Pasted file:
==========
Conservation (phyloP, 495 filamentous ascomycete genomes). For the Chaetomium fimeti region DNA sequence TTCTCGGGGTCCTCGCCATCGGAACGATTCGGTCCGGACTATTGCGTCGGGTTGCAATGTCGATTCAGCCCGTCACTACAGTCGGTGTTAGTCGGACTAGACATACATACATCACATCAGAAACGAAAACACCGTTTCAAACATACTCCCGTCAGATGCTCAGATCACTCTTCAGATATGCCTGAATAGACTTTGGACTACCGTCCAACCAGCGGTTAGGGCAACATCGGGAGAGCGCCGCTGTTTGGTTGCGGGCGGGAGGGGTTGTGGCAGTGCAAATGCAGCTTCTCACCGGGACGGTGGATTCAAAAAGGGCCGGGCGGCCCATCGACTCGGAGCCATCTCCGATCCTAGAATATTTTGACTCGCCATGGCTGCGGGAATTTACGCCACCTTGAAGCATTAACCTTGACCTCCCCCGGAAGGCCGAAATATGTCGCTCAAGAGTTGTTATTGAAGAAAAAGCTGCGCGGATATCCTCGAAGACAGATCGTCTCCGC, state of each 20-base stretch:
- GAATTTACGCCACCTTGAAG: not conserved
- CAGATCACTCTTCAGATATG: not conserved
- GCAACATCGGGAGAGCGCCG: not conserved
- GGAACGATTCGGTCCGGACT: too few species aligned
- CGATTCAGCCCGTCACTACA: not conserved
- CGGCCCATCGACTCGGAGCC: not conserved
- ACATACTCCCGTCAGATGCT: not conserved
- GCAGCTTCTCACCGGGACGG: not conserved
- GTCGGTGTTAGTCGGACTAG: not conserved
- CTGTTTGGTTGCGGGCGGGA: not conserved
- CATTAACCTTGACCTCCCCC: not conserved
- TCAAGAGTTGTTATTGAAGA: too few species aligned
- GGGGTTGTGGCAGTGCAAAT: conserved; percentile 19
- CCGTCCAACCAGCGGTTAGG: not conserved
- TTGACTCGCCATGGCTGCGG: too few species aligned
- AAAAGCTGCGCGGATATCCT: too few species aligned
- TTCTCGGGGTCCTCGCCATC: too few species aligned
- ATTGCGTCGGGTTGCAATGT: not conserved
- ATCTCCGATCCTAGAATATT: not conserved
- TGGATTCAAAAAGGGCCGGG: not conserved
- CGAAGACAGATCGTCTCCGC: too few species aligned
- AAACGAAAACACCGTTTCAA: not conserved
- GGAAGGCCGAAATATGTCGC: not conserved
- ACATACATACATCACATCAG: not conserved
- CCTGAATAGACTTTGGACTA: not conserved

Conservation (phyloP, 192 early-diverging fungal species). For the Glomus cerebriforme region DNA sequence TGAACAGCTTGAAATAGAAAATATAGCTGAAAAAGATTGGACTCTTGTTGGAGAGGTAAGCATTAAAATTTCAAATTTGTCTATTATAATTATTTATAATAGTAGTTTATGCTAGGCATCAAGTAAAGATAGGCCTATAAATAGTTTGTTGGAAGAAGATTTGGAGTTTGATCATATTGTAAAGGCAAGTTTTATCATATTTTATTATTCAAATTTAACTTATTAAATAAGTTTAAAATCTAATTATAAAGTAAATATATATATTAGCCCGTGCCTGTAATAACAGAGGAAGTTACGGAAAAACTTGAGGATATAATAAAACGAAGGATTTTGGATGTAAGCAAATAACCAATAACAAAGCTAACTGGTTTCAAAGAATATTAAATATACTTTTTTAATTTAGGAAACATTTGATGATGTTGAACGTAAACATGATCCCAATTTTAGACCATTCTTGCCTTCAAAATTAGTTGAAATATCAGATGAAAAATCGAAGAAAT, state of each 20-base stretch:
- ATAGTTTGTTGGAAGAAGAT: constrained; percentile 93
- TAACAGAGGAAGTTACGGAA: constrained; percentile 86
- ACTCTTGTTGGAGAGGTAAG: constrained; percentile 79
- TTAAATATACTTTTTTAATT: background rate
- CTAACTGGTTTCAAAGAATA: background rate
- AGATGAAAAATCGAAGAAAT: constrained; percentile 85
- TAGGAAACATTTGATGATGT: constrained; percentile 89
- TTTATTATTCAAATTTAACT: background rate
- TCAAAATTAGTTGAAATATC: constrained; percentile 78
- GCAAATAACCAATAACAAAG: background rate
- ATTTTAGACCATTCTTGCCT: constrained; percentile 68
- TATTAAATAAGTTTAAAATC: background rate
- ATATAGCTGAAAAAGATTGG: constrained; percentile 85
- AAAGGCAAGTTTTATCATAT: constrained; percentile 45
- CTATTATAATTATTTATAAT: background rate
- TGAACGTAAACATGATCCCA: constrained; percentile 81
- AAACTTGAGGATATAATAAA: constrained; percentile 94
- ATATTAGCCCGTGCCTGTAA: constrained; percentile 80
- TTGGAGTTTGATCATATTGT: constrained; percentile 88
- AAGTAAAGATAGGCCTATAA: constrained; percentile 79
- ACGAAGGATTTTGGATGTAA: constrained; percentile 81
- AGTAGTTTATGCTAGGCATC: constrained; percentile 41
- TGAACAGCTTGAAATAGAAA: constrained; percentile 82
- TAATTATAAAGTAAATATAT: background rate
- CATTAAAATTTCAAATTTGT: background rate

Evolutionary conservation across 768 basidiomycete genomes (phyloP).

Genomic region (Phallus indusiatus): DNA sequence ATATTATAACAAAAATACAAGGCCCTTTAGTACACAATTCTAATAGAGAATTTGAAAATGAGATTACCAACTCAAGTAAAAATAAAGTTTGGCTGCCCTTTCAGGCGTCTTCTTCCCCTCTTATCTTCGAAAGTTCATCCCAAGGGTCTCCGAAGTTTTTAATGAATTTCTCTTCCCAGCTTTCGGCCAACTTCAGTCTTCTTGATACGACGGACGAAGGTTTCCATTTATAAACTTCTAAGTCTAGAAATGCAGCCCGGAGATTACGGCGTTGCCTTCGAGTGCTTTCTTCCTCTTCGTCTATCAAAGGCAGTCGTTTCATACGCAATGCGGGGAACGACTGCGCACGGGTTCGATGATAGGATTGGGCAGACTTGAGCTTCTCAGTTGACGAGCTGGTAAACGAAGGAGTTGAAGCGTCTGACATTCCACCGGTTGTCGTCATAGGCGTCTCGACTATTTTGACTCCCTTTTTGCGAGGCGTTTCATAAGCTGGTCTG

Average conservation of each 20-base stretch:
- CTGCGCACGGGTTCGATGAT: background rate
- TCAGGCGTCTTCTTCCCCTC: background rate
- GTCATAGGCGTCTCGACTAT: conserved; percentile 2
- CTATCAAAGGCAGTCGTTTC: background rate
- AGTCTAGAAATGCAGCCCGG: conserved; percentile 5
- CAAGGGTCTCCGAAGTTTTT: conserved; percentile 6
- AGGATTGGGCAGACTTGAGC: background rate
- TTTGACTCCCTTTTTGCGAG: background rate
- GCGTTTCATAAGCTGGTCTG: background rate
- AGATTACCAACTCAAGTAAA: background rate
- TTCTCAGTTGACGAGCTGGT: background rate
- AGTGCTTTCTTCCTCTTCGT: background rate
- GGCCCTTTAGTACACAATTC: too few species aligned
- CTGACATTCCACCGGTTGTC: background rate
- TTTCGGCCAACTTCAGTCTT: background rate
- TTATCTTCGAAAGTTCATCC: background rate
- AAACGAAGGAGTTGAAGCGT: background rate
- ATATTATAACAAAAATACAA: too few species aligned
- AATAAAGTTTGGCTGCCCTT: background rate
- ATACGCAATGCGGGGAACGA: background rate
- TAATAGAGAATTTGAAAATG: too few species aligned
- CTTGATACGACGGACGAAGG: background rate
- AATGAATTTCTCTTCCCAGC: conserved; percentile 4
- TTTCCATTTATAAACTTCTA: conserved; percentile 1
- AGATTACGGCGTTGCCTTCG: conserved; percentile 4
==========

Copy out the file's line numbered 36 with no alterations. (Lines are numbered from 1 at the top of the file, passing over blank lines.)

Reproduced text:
- TCAAAATTAGTTGAAATATC: constrained; percentile 78